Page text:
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Civil rights groups ask the FTC to stop Amazon surveillance

Ring presents potential facial recognition nightmare, say critics

A collection of 48 civil rights groups has written to the Federal Trade Commission (FTC) asking it to clamp down on corporate surveillance, focusing on Amazon as an example of bad practice. 

The letter calls for the FTC to ban corporate use of facial recognition technology and continuous surveillance in public places. It asked the Commission to make rules to stop the corporate sharing of such data and warned of potential discrimination if surveillance information was used irresponsibly. 

The letter called out the e-commerce giant for privacy and security infractions in several products and services. These include Alexa, its Ring connected cameras, and its recently announced Sidewalk service, which connects an owner's Amazon devices with other peoples' devices on an opt-out basis

"Though many companies sell connected devices, Amazon provides a perfect case study on how monopolistic power compounds unfair practices, and why the FTC must act to prevent further abuses wherever they occur," the letter said.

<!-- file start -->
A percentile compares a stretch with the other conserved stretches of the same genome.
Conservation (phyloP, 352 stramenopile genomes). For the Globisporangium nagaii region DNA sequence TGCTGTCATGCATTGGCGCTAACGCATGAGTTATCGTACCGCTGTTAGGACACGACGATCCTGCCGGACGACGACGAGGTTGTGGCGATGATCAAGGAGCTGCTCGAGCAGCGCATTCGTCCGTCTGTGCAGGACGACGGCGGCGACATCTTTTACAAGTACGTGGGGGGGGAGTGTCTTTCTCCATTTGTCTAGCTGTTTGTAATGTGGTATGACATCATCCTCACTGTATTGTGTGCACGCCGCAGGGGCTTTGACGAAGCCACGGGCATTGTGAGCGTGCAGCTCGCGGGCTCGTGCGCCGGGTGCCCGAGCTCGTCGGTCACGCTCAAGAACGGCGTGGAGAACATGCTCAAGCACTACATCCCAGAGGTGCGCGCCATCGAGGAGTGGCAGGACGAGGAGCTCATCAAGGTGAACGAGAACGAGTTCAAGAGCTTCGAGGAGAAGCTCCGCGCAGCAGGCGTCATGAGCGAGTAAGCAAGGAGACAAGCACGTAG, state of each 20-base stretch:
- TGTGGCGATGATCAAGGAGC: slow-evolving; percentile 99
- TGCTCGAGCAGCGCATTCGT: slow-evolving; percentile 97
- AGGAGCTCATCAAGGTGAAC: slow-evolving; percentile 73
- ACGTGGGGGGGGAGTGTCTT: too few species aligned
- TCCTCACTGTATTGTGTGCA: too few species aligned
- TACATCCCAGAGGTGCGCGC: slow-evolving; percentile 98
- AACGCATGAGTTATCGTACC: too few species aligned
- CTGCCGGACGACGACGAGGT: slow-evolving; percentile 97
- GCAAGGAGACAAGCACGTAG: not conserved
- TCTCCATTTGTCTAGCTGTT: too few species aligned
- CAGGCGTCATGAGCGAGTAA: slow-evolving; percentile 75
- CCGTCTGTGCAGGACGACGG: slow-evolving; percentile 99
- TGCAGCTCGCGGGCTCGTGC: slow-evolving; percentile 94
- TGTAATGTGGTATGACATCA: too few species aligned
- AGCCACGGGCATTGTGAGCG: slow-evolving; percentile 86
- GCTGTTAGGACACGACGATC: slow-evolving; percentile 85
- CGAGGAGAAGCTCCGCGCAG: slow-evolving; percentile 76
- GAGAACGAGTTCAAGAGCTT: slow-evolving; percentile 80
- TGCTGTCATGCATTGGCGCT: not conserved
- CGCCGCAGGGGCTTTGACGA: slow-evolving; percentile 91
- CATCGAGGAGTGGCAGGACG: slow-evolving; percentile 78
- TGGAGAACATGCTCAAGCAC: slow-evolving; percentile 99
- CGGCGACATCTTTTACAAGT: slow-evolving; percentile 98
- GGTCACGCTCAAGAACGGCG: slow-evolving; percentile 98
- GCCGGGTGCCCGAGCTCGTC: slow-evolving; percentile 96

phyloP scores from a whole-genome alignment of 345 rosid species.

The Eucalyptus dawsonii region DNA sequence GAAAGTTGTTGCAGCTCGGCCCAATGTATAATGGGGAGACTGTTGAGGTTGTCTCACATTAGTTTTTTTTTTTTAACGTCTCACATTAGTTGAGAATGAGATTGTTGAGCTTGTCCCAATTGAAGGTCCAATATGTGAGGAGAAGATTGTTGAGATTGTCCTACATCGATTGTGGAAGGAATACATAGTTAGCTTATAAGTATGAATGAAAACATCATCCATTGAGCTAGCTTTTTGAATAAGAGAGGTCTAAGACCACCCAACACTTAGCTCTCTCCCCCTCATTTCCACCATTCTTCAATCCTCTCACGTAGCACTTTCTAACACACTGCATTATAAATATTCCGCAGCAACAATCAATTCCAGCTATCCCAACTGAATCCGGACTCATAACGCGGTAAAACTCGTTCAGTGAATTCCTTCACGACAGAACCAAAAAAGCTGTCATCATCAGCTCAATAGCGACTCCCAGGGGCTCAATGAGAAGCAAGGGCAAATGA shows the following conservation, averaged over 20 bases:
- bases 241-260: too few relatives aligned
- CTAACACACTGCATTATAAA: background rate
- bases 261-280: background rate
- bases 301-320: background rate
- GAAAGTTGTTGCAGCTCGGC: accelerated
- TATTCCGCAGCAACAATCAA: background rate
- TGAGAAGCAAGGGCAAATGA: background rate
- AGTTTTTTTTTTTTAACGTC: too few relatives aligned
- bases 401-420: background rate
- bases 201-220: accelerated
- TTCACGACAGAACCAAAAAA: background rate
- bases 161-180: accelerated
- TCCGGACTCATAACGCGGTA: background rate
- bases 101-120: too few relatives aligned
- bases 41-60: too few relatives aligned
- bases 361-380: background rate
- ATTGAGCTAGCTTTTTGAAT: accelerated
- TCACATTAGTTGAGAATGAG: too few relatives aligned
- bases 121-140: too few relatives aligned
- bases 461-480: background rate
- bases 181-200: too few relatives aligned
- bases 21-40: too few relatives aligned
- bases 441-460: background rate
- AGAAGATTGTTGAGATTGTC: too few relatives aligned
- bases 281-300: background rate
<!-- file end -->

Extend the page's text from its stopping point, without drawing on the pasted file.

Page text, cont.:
The groups pointed to Ring as an example of privacy violation through facial recognition. These security cameras routinely spy on people without their consent, creating a vast surveillance network police departments can access

The letter expressed concern that video data could be paired with facial recognition algorithms. 

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"Facial recognition is a discriminatory and experimental technology with a bias that harms people of color, women, and gender-non-conforming people" the letter read, also referring to violent policing in black communities. "Even if the prejudicial inaccuracies of this technology were somehow fixed, facial recognition would still pose a danger to everyone, not just customers," it added. 

Ring gathers video data without the subject’s consent, warned the letter. Even the owners of Amazon devices cannot give meaningful consent because they can't know or judge far-reaching future harms of data collection, it pointed out. It listed identity theft and sharing data with third parties as possible dangers. 

The camera system has also proved insecure in the past, the groups warned, pointing to incidents where people have hacked cameras to watch and speak to children, and others where cameras have leaked Wi-Fi passwords

Amazon, which paused its sale of facial recognition software to police departments last year, isn't the only corporation to use surveillance technology. Banks also use facial recognition to monitor customers. 

One of the signatories of this week's letter is the Open Markets Institute, for which FTC chair Lina Khan has worked in the past. 

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